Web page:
Diversification opens you up to opportunities you’ve never considered before and widens your reach. People who buy my products are almost always not the same people who hire me for custom illustrations. By showing my work to different sets of people, I am able to offer something that will be helpful or beneficial to all my market segments.

This setup has also enabled me to say no to projects that are not my forte or that I do not enjoy. This frees up some time, which I use for personal work. Sometimes these are purely for fun like using a new medium or trying a new technique, but they can also be geared towards marketing myself to potential clients in an industry I want to enter. I also feel less guilty about taking breaks because I don’t have to keep hustling all the time. 

How do you go about creating various income steams? The first question I asked myself when I was starting out was “what can I sell?” What can you offer that people would be willing to pay money for? The possibilities are endless, but they usually fall under three categories.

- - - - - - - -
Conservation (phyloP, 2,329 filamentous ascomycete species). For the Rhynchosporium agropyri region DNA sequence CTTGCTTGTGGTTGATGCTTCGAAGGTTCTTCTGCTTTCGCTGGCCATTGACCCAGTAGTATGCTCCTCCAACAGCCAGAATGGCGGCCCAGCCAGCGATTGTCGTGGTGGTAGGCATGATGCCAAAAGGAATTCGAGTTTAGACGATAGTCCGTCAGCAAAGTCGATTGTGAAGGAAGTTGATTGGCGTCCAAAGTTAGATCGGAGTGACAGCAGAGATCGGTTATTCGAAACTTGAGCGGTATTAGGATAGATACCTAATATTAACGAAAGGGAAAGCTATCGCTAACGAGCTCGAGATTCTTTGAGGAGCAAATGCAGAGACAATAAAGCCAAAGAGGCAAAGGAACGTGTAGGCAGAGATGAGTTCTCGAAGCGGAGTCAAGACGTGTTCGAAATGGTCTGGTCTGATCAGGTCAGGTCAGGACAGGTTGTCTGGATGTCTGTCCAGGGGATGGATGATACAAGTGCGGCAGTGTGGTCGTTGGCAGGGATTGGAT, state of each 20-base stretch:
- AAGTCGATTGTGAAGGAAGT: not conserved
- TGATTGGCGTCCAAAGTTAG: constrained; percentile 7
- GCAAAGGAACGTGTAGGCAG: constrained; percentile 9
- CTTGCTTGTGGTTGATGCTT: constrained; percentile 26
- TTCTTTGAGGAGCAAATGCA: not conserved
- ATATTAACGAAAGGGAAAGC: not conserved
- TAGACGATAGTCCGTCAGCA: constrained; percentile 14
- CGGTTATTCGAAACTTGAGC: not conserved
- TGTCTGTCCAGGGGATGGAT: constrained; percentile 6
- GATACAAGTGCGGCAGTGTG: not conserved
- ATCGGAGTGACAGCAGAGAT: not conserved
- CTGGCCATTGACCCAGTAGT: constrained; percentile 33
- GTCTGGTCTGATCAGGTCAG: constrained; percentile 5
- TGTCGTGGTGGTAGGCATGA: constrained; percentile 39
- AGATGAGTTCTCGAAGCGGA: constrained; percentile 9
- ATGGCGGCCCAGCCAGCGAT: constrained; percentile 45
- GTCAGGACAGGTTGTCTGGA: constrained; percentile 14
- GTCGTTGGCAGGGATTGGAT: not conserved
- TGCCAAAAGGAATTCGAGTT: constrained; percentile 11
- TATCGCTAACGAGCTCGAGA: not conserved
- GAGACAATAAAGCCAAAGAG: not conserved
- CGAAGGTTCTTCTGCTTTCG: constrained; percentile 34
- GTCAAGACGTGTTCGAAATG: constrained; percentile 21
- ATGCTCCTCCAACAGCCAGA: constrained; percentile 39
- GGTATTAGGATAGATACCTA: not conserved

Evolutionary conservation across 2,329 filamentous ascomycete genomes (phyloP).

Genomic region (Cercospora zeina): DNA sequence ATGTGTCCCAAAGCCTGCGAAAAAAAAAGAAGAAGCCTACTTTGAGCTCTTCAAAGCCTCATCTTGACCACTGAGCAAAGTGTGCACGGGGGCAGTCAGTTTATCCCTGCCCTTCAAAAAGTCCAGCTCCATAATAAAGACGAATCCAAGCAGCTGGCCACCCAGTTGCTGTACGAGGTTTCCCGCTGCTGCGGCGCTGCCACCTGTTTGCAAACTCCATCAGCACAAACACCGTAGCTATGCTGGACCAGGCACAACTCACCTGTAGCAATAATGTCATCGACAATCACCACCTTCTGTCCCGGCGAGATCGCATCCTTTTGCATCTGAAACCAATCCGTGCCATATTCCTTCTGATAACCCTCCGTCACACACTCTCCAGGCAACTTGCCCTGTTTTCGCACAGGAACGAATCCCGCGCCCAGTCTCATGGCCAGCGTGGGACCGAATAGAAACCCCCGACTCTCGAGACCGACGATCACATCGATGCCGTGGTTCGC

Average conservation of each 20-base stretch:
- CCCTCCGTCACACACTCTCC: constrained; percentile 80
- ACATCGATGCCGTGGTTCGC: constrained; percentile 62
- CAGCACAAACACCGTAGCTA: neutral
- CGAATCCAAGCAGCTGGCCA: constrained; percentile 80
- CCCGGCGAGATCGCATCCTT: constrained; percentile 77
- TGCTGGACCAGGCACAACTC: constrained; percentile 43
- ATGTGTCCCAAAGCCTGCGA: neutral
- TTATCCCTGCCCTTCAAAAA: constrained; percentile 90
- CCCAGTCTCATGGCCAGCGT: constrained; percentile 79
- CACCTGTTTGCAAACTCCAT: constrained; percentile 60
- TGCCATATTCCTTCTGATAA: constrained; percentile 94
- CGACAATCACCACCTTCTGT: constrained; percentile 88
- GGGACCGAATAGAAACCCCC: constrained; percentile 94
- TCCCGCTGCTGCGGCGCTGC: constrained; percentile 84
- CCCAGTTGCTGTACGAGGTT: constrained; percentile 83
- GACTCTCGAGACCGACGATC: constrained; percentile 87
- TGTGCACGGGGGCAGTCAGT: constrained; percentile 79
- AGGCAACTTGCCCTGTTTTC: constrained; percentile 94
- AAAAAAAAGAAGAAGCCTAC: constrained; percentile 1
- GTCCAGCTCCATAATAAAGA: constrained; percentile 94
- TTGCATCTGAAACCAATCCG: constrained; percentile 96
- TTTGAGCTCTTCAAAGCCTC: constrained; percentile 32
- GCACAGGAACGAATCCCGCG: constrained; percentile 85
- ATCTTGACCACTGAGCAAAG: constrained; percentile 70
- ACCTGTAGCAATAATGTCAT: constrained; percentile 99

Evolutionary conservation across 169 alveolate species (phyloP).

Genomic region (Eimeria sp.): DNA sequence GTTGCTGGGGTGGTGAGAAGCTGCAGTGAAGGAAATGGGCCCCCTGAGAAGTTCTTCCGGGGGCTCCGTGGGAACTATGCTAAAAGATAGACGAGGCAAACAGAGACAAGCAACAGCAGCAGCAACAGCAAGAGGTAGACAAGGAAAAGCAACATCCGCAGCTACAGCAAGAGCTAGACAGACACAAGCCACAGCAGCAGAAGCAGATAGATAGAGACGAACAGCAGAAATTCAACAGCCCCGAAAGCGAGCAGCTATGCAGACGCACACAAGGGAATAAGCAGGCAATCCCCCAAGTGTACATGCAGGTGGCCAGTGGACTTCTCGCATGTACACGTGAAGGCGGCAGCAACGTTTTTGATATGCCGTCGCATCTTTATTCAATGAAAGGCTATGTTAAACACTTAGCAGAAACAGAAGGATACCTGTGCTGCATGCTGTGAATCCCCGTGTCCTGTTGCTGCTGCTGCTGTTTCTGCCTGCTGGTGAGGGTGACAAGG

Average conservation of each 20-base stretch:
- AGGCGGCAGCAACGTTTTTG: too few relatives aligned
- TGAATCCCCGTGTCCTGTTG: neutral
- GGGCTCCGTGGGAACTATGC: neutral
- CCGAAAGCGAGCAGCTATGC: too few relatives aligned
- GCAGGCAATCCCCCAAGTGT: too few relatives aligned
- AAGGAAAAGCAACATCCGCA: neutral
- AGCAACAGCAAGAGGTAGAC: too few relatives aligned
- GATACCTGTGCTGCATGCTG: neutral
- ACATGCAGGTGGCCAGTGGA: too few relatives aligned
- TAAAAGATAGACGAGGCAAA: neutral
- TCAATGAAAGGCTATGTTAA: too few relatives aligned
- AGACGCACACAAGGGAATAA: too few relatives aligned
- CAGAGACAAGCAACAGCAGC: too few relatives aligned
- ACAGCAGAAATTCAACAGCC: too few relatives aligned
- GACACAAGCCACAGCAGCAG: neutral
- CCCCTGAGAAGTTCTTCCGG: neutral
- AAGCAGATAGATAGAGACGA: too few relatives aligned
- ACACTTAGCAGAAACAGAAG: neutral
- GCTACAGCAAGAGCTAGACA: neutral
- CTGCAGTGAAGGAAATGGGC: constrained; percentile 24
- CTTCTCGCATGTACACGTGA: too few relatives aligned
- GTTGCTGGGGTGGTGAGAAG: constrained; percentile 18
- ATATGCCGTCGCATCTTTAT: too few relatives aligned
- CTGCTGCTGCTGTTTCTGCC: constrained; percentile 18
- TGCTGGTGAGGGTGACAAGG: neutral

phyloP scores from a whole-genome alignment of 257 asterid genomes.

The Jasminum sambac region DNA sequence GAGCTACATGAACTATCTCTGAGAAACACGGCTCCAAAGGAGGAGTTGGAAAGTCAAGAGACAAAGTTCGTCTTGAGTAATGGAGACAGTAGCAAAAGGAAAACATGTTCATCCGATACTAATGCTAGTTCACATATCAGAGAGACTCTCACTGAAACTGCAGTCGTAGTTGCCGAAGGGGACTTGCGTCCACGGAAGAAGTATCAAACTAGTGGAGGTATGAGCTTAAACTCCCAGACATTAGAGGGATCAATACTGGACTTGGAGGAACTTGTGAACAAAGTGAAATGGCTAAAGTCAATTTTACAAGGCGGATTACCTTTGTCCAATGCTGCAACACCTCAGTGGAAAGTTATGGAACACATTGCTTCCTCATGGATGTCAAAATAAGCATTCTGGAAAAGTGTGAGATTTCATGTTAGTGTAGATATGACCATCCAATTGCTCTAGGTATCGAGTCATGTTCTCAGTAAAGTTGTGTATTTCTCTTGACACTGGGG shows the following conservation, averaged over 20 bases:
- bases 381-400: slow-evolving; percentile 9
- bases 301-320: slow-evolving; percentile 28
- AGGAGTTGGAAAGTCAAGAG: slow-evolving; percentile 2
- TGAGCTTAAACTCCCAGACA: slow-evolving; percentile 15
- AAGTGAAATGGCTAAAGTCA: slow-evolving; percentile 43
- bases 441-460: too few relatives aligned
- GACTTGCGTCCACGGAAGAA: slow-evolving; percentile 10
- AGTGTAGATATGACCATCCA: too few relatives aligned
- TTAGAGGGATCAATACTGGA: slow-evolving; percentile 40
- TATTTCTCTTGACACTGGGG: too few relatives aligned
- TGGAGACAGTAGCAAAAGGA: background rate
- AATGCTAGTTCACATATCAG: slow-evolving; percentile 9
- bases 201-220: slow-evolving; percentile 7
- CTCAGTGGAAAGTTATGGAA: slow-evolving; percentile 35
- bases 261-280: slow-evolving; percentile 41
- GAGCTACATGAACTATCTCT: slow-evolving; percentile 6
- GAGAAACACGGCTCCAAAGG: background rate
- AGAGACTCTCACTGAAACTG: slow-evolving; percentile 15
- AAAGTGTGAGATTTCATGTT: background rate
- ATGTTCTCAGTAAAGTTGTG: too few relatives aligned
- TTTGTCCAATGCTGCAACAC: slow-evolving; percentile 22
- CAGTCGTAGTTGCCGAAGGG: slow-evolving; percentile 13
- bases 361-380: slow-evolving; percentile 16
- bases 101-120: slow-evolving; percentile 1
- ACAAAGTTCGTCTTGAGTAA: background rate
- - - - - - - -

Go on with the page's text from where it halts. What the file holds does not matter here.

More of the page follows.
Products either as finished goods or tools that can help your customers make something of their own. 

Physical products are mostly  printed versions of an artwork used for decorative purposes. Examples are paper goods, apparel, accessories, and home decor. You can choose to fund or do the production yourself and sell directly from your website or local partner stores (this is what I do). You can also charge premium prices for limited edition or one-off pieces. If you do not want to take care of logistics, you can upload your designs to print-on-demand marketplaces.